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Posted 24 May 2022 - 11:59 AM

Look at the 140mm triplets. About as large of a refractor from a practical standpoint. 1 do use a 152mm, but the 140mm is easier to handle.  Or go for aperture, 9.25 or 11 inch sct.  Check out the Stellarview 140mm  - nice scope.



#9 bobzeq25

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Posted 24 May 2022 - 12:20 PM

I am really torn on my next telescope purchase so maybe you'll can help. I am loooking for a good complement to my 70mm Meade APO. I would like to reuse as much equipment as possible and I really like the idea of getting more galaxy shots (smaller targets). Searching astrobin the feeling I get with galaxies seems to be dominated by SCT/Newts/RCs however large APOs seem to hold their own unless person has really great seeing (could be wrong just feeling skewed). I think my seeing is ok to good FHWM seems to be low 2s" on average as I am a bit south of Denver with bortle 6 and 5800 ft in backyard but want to get into traveling a bit wiith scopes. I am still youngish so weight does not bother me yet.... Budget is < $5k out the door.. but don't want to over buy for my backyard conditions and current equipment.

Some of my shots so far:
https://www.astrobin...sers/IzztMeade/

Equipment:
ZWO ASI294MM
ZWO 8 position 31 mm EFW, optolong filters
ZWO EAF
ZWO ASI120MC - guide camera
CEM70
ASIAir Pro
OAG - looking to get with new telescope
flatterner - would like to purchase later if APC sensor already crops away

Top runners in no particular order

Astro-Tech 130mm - biggest concern here is I want the same or better optics of the 70mm meade not sure if this will deliver

Astro-Tech 152 mm - this may be off the table due to need of reaching temperatures in CO could be challenging, sales said has better glass as a secondary mating element over 130mm, but dang 152mm! Could be real nice visuually too.

ES 127mm $3k, can see more images on astrobin then the Astrotech for a little more get FCD100 glass, will be able to see at local store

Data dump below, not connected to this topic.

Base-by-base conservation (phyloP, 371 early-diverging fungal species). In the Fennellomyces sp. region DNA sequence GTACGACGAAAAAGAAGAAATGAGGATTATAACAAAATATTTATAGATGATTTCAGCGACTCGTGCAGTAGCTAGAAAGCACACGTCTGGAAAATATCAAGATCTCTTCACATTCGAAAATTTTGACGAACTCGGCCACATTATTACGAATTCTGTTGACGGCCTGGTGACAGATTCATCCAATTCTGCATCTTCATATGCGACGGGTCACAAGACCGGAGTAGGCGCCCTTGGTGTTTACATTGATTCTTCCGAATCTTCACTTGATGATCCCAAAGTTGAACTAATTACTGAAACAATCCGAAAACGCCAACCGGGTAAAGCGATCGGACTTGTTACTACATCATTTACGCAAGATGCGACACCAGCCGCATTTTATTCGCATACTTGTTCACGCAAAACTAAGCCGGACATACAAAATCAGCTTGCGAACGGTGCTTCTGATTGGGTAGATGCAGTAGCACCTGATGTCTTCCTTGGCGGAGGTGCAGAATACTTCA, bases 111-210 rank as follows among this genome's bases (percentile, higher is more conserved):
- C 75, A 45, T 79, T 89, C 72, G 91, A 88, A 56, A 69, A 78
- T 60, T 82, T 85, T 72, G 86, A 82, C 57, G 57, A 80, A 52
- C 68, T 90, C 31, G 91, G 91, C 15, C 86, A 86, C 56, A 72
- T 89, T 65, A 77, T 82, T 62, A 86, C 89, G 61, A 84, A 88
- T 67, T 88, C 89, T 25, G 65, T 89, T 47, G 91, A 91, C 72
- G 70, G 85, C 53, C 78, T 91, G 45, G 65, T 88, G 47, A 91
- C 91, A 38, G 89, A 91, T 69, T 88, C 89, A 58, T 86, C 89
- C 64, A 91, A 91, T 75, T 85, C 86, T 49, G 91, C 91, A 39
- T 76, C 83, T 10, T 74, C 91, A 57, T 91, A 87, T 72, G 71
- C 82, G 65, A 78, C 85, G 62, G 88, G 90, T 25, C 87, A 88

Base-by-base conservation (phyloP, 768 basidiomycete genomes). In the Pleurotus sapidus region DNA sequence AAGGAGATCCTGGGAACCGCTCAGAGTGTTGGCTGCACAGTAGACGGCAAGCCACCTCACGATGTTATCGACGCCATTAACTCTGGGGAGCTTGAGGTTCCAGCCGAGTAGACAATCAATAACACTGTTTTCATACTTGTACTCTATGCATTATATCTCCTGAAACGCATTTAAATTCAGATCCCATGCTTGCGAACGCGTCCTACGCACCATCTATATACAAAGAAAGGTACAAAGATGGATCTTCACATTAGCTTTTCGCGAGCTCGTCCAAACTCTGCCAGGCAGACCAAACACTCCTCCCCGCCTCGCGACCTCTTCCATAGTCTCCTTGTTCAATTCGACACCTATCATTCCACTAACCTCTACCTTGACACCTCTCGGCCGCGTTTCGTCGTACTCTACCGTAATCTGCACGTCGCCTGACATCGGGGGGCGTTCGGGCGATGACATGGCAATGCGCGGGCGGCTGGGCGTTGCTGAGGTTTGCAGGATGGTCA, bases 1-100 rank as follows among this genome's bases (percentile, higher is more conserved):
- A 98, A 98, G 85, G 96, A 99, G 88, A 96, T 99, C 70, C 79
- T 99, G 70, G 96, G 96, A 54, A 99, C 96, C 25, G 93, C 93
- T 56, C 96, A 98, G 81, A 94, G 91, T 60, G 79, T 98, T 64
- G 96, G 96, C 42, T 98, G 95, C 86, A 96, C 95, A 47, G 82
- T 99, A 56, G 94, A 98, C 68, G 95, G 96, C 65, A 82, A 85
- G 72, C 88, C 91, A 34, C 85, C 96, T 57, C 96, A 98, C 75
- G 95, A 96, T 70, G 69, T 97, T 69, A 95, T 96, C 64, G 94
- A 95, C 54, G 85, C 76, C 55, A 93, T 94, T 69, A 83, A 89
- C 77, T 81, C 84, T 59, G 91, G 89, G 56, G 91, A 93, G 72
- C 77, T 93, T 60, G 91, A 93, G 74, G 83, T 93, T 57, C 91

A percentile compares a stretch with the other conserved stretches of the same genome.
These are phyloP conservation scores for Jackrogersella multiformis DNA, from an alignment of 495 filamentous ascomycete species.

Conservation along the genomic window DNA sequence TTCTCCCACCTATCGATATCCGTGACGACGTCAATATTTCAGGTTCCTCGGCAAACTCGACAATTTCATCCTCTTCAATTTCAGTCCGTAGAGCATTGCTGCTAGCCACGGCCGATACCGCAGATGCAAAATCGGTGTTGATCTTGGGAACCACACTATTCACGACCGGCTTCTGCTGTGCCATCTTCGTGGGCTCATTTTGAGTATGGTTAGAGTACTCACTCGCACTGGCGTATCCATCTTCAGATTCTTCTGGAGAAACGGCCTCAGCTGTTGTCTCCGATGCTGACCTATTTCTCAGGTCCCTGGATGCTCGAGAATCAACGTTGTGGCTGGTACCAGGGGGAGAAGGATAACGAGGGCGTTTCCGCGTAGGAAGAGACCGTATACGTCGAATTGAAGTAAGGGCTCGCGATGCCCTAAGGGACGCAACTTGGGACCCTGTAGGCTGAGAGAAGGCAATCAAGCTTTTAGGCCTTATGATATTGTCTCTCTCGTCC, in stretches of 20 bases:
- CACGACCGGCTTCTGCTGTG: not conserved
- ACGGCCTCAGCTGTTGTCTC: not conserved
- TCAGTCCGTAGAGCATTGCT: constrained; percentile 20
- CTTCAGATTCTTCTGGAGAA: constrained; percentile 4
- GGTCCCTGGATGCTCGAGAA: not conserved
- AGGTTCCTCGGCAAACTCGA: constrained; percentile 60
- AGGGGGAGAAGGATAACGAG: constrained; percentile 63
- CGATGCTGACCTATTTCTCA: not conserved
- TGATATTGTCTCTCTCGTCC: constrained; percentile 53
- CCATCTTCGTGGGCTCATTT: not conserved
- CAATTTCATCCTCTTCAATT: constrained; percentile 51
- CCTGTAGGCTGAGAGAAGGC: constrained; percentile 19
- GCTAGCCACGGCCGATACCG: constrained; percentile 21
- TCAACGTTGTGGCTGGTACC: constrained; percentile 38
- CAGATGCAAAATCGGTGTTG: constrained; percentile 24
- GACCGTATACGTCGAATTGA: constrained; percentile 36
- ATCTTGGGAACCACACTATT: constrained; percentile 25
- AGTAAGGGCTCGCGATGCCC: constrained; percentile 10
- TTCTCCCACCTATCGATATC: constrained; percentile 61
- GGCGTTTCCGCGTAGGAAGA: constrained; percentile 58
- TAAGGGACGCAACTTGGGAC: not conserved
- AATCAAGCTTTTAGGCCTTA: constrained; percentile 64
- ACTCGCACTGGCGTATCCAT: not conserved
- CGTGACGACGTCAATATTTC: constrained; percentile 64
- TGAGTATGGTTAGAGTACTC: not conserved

Wliam Optics 132mm - FPL-32, seems a bit better built but 2x cost over astrotech, will be able to check it out at local store

TPO 10" f/4 Imaging Newtonian, wind sail, have to deal with collimation but I am not retired yet... so not sure I want to deal with that yet vs APO but if it gets me there much cheaper... maybe, cheapest option depending on accessories

Celestron 9.25" EdgeHD - collimation again and SCT related stuff, good on planets, $ getting up there with accessories , not sure when available

I have collected alot of comparison shots from astrobin but lets see boiled down a bit for needle galaxy

10" Newt
https://astrob.in/jtx54f/D/

ES 127mm
https://astrob.in/nmsm5x/0/

9.25
https://astrob.in/gmlyfj/0/

Of your listed choices, for DSOs, the WO 132 stands out.  Quality and ease of use.  A 2-3X Barlow turns it into a quite decent planetary scope, though the 9.25 SCT is better for that.  The 132 is good for lunar, also.

 

And, it's expensive of course.  Whether it's "worth it" is just a personal decision, not some universal right/wrong.  Other's opinions are of remarkably little value to you.


Edited by bobzeq25, 24 May 2022 - 12:25 PM.


#10 c131frdave

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Posted 24 May 2022 - 12:43 PM

The new Baader  MPCC III for fast newtonians is 1X.  It does not change the focal length of the telescope.  It is also finicky as heck.... back focus has to be perfectamundo.


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#11 IzztMeade

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Posted 24 May 2022 - 01:11 PM

Look at the 140mm triplets. About as large of a refractor from a practical standpoint. 1 do use a 152mm, but the 140mm is easier to handle. Or go for aperture, 9.25 or 11 inch sct. Check out the Stellarview 140mm - nice scope.



The only one at 140mm that I see in my current price range is the istar

https://starizona.co...tom-fcl-140-6-5

ES is close and I could always wait abit and save some more.

#12 drd715

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Posted 24 May 2022 - 02:19 PM

The only one at 140mm that I see in my current price range is the istar

https://starizona.co...tom-fcl-140-6-5

ES is close and I could always wait abit and save some more.

I bought an Istar 140mm triplet lens and am building the scope now. Unfortunately work keeps getting in the way and I am out of the USA  working until November. Will finish scope in December and test it before 2023. My tube and end bells are done.  Baffles and painting are all that's left.  My 1st triplet.   The APM152ED is working well, but it is long for the mount (CGEM-DX).  I  had an APM140ED which was good, but needed the 3.7 inch focuser instead of the 2.5 inch it had. Nose heavy with the 2.5.  It was good enough for the F-7 non reduced,  but a triplet would be better if reducing.